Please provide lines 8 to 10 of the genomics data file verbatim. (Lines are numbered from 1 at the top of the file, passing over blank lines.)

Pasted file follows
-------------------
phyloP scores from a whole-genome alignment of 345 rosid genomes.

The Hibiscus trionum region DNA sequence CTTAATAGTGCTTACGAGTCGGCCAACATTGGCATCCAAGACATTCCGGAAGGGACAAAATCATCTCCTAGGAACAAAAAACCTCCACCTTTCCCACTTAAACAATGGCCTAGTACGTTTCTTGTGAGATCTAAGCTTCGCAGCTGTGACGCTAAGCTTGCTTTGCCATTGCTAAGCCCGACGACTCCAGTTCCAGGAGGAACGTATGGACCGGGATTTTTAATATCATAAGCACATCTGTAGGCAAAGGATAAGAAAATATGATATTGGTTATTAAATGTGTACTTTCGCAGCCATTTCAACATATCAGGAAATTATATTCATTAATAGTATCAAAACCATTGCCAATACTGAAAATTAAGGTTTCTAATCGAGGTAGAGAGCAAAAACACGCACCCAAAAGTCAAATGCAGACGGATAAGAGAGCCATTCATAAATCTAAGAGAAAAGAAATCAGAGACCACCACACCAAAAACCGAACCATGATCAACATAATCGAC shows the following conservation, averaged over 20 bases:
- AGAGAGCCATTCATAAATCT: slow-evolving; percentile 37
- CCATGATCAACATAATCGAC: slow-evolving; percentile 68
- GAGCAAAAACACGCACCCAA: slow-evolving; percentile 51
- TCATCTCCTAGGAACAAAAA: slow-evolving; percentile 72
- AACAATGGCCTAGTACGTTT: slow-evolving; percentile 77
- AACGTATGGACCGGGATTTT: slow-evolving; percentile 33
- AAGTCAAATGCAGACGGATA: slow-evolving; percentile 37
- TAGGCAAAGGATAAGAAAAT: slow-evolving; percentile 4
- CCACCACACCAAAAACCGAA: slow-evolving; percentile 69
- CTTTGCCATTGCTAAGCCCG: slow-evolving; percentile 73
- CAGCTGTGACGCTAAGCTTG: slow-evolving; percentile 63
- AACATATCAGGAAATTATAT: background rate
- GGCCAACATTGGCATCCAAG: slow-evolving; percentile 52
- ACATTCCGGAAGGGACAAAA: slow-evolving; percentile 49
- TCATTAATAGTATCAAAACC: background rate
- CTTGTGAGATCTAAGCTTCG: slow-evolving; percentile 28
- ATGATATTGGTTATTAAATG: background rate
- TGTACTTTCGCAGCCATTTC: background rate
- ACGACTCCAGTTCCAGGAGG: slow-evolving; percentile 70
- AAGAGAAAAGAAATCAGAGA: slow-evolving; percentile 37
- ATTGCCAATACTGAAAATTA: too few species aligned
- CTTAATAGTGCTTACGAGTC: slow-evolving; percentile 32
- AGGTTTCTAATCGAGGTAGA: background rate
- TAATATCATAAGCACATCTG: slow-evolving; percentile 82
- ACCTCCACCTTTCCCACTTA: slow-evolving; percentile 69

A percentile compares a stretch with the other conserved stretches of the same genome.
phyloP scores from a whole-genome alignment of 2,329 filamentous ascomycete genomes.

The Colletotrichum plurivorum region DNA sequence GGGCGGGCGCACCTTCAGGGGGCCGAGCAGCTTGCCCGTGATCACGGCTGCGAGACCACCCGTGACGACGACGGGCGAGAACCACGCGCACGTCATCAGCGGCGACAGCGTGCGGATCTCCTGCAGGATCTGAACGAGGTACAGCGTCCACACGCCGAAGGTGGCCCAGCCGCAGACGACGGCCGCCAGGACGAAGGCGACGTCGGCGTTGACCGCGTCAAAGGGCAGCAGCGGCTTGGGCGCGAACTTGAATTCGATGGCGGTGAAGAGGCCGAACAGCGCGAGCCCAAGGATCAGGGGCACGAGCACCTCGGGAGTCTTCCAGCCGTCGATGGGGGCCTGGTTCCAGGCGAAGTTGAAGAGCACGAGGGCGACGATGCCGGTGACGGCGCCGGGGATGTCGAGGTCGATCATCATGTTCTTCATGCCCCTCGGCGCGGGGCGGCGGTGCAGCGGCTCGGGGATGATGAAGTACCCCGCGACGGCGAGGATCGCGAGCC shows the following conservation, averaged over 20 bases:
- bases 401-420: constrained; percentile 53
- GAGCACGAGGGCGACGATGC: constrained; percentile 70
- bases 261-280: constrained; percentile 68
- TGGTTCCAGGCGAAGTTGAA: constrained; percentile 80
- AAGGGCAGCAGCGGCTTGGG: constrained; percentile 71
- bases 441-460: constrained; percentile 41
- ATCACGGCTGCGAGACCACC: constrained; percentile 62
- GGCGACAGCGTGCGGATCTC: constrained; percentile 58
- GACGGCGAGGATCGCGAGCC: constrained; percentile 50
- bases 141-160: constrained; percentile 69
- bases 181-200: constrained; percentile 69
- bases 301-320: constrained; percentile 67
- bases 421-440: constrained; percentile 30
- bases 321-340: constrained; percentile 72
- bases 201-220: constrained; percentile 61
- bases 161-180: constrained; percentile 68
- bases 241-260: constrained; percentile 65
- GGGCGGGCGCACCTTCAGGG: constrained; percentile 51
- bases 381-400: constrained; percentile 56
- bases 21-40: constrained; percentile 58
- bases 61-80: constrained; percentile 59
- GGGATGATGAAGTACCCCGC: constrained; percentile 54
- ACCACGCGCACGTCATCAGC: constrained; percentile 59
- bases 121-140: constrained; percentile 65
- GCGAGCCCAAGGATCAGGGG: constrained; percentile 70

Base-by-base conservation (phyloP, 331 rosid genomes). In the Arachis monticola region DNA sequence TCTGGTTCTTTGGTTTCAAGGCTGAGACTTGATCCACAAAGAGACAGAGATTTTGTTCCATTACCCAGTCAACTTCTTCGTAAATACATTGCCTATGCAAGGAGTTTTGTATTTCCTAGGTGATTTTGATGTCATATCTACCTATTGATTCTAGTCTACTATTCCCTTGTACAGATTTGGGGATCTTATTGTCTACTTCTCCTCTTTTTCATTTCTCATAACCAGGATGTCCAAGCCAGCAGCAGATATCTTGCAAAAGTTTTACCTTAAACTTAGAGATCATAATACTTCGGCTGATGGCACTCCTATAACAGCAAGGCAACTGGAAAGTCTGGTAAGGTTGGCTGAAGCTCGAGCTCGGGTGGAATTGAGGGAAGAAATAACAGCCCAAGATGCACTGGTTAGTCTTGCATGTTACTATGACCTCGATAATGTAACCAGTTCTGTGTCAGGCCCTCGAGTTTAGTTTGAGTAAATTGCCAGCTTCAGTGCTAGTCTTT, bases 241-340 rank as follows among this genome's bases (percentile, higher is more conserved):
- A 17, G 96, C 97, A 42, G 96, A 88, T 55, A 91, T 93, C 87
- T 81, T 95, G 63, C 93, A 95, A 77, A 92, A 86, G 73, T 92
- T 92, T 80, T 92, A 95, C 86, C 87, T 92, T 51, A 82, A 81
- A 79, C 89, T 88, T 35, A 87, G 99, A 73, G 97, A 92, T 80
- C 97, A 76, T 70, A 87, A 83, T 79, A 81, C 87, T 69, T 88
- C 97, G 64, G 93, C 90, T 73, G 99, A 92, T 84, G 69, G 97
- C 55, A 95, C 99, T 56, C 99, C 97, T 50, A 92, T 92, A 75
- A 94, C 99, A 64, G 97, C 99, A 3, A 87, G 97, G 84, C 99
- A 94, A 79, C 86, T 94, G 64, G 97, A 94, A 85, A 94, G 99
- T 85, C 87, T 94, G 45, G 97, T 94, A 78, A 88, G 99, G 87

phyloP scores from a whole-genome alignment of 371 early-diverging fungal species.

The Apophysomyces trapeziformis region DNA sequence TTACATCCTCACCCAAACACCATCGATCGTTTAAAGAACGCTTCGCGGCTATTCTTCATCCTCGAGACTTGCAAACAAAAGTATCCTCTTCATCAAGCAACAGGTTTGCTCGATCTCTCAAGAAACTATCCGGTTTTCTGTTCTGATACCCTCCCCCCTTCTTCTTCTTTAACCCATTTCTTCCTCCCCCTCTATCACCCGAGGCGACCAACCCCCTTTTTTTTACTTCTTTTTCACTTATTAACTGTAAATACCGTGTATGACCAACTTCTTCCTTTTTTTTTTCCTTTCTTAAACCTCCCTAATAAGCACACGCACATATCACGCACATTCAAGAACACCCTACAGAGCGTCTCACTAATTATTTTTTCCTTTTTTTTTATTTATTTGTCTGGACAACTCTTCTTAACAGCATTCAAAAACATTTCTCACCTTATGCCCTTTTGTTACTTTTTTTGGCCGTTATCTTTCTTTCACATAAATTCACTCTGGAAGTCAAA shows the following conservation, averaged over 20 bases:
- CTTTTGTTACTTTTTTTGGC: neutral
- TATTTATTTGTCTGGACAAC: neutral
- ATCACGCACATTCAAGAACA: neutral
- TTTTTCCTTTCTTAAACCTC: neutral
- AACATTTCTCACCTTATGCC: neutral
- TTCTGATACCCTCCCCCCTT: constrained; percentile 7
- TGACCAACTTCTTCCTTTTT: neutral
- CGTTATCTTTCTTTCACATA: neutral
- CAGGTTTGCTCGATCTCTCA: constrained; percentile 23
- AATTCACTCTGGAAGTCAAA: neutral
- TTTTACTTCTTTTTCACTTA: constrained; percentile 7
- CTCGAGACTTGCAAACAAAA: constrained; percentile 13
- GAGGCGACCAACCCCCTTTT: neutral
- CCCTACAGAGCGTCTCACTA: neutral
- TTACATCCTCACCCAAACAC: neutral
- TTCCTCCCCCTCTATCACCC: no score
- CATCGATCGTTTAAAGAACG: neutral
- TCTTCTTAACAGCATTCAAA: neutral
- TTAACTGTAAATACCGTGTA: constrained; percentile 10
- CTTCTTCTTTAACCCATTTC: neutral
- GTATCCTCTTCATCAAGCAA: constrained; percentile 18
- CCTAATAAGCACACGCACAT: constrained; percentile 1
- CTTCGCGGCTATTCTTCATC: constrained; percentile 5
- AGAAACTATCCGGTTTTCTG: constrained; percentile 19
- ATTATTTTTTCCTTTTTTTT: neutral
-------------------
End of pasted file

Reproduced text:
- AACGTATGGACCGGGATTTT: slow-evolving; percentile 33
- AAGTCAAATGCAGACGGATA: slow-evolving; percentile 37
- TAGGCAAAGGATAAGAAAAT: slow-evolving; percentile 4